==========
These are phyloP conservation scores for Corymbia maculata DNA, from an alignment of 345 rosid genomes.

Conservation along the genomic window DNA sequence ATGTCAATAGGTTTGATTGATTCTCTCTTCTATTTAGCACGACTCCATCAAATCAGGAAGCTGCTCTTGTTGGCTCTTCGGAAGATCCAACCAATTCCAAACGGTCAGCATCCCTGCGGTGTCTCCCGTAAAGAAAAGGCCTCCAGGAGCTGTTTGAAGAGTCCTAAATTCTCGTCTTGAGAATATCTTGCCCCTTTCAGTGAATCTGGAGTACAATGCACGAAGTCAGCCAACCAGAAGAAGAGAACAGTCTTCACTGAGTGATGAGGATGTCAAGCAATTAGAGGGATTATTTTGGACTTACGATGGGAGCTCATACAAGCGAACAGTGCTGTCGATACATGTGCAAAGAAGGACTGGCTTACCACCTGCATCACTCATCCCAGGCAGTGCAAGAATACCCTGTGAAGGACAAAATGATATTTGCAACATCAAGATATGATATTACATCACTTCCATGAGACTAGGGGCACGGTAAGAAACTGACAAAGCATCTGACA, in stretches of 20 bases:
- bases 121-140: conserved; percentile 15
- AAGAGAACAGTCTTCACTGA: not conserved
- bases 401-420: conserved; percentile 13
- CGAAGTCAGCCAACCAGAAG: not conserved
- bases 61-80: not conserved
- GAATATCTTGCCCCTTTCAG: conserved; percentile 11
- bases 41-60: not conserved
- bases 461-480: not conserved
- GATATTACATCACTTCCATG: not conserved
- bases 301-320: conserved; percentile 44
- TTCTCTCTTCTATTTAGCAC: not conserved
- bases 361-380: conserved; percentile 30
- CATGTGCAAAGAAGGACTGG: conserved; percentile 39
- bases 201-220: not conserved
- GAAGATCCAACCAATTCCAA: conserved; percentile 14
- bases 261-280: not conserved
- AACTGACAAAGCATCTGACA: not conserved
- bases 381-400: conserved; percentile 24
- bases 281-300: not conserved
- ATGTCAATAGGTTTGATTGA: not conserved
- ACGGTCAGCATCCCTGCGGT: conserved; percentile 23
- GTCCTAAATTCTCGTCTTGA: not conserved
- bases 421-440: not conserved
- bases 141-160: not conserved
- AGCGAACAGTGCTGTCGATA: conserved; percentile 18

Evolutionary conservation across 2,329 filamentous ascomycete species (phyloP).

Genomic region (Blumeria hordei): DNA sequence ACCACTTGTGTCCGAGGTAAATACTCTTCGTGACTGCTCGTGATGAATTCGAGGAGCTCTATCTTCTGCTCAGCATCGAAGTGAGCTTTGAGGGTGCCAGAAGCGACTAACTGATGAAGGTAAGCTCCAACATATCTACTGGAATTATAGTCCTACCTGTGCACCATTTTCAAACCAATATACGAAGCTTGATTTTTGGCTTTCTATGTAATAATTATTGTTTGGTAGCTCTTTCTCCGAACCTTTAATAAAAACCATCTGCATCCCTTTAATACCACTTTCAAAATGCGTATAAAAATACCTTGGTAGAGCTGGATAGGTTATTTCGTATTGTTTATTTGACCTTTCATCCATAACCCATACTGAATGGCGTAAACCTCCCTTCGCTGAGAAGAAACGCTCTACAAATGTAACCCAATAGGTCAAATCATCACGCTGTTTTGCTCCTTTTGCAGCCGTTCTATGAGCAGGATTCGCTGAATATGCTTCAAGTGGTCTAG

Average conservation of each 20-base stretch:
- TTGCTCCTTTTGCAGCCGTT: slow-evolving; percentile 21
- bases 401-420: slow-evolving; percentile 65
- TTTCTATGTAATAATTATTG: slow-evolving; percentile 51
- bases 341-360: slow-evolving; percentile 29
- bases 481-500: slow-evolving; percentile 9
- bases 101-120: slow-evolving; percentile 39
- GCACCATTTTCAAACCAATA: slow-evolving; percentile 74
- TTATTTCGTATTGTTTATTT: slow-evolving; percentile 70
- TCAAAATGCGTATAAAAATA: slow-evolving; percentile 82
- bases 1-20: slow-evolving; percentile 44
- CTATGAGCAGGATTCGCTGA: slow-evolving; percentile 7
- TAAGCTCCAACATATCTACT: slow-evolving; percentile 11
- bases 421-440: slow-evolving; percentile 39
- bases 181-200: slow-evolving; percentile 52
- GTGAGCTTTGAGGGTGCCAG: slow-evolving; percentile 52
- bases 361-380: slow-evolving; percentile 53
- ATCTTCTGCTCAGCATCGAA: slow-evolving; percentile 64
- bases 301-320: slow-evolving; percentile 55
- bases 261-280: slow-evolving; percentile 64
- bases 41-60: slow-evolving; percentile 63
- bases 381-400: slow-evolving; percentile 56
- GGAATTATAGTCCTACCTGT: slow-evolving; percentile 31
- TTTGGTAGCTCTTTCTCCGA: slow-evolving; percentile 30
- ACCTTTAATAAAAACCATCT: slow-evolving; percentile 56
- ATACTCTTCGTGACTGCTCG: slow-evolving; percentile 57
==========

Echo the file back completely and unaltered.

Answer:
These are phyloP conservation scores for Corymbia maculata DNA, from an alignment of 345 rosid genomes.

Conservation along the genomic window DNA sequence ATGTCAATAGGTTTGATTGATTCTCTCTTCTATTTAGCACGACTCCATCAAATCAGGAAGCTGCTCTTGTTGGCTCTTCGGAAGATCCAACCAATTCCAAACGGTCAGCATCCCTGCGGTGTCTCCCGTAAAGAAAAGGCCTCCAGGAGCTGTTTGAAGAGTCCTAAATTCTCGTCTTGAGAATATCTTGCCCCTTTCAGTGAATCTGGAGTACAATGCACGAAGTCAGCCAACCAGAAGAAGAGAACAGTCTTCACTGAGTGATGAGGATGTCAAGCAATTAGAGGGATTATTTTGGACTTACGATGGGAGCTCATACAAGCGAACAGTGCTGTCGATACATGTGCAAAGAAGGACTGGCTTACCACCTGCATCACTCATCCCAGGCAGTGCAAGAATACCCTGTGAAGGACAAAATGATATTTGCAACATCAAGATATGATATTACATCACTTCCATGAGACTAGGGGCACGGTAAGAAACTGACAAAGCATCTGACA, in stretches of 20 bases:
- bases 121-140: conserved; percentile 15
- AAGAGAACAGTCTTCACTGA: not conserved
- bases 401-420: conserved; percentile 13
- CGAAGTCAGCCAACCAGAAG: not conserved
- bases 61-80: not conserved
- GAATATCTTGCCCCTTTCAG: conserved; percentile 11
- bases 41-60: not conserved
- bases 461-480: not conserved
- GATATTACATCACTTCCATG: not conserved
- bases 301-320: conserved; percentile 44
- TTCTCTCTTCTATTTAGCAC: not conserved
- bases 361-380: conserved; percentile 30
- CATGTGCAAAGAAGGACTGG: conserved; percentile 39
- bases 201-220: not conserved
- GAAGATCCAACCAATTCCAA: conserved; percentile 14
- bases 261-280: not conserved
- AACTGACAAAGCATCTGACA: not conserved
- bases 381-400: conserved; percentile 24
- bases 281-300: not conserved
- ATGTCAATAGGTTTGATTGA: not conserved
- ACGGTCAGCATCCCTGCGGT: conserved; percentile 23
- GTCCTAAATTCTCGTCTTGA: not conserved
- bases 421-440: not conserved
- bases 141-160: not conserved
- AGCGAACAGTGCTGTCGATA: conserved; percentile 18

Evolutionary conservation across 2,329 filamentous ascomycete species (phyloP).

Genomic region (Blumeria hordei): DNA sequence ACCACTTGTGTCCGAGGTAAATACTCTTCGTGACTGCTCGTGATGAATTCGAGGAGCTCTATCTTCTGCTCAGCATCGAAGTGAGCTTTGAGGGTGCCAGAAGCGACTAACTGATGAAGGTAAGCTCCAACATATCTACTGGAATTATAGTCCTACCTGTGCACCATTTTCAAACCAATATACGAAGCTTGATTTTTGGCTTTCTATGTAATAATTATTGTTTGGTAGCTCTTTCTCCGAACCTTTAATAAAAACCATCTGCATCCCTTTAATACCACTTTCAAAATGCGTATAAAAATACCTTGGTAGAGCTGGATAGGTTATTTCGTATTGTTTATTTGACCTTTCATCCATAACCCATACTGAATGGCGTAAACCTCCCTTCGCTGAGAAGAAACGCTCTACAAATGTAACCCAATAGGTCAAATCATCACGCTGTTTTGCTCCTTTTGCAGCCGTTCTATGAGCAGGATTCGCTGAATATGCTTCAAGTGGTCTAG

Average conservation of each 20-base stretch:
- TTGCTCCTTTTGCAGCCGTT: slow-evolving; percentile 21
- bases 401-420: slow-evolving; percentile 65
- TTTCTATGTAATAATTATTG: slow-evolving; percentile 51
- bases 341-360: slow-evolving; percentile 29
- bases 481-500: slow-evolving; percentile 9
- bases 101-120: slow-evolving; percentile 39
- GCACCATTTTCAAACCAATA: slow-evolving; percentile 74
- TTATTTCGTATTGTTTATTT: slow-evolving; percentile 70
- TCAAAATGCGTATAAAAATA: slow-evolving; percentile 82
- bases 1-20: slow-evolving; percentile 44
- CTATGAGCAGGATTCGCTGA: slow-evolving; percentile 7
- TAAGCTCCAACATATCTACT: slow-evolving; percentile 11
- bases 421-440: slow-evolving; percentile 39
- bases 181-200: slow-evolving; percentile 52
- GTGAGCTTTGAGGGTGCCAG: slow-evolving; percentile 52
- bases 361-380: slow-evolving; percentile 53
- ATCTTCTGCTCAGCATCGAA: slow-evolving; percentile 64
- bases 301-320: slow-evolving; percentile 55
- bases 261-280: slow-evolving; percentile 64
- bases 41-60: slow-evolving; percentile 63
- bases 381-400: slow-evolving; percentile 56
- GGAATTATAGTCCTACCTGT: slow-evolving; percentile 31
- TTTGGTAGCTCTTTCTCCGA: slow-evolving; percentile 30
- ACCTTTAATAAAAACCATCT: slow-evolving; percentile 56
- ATACTCTTCGTGACTGCTCG: slow-evolving; percentile 57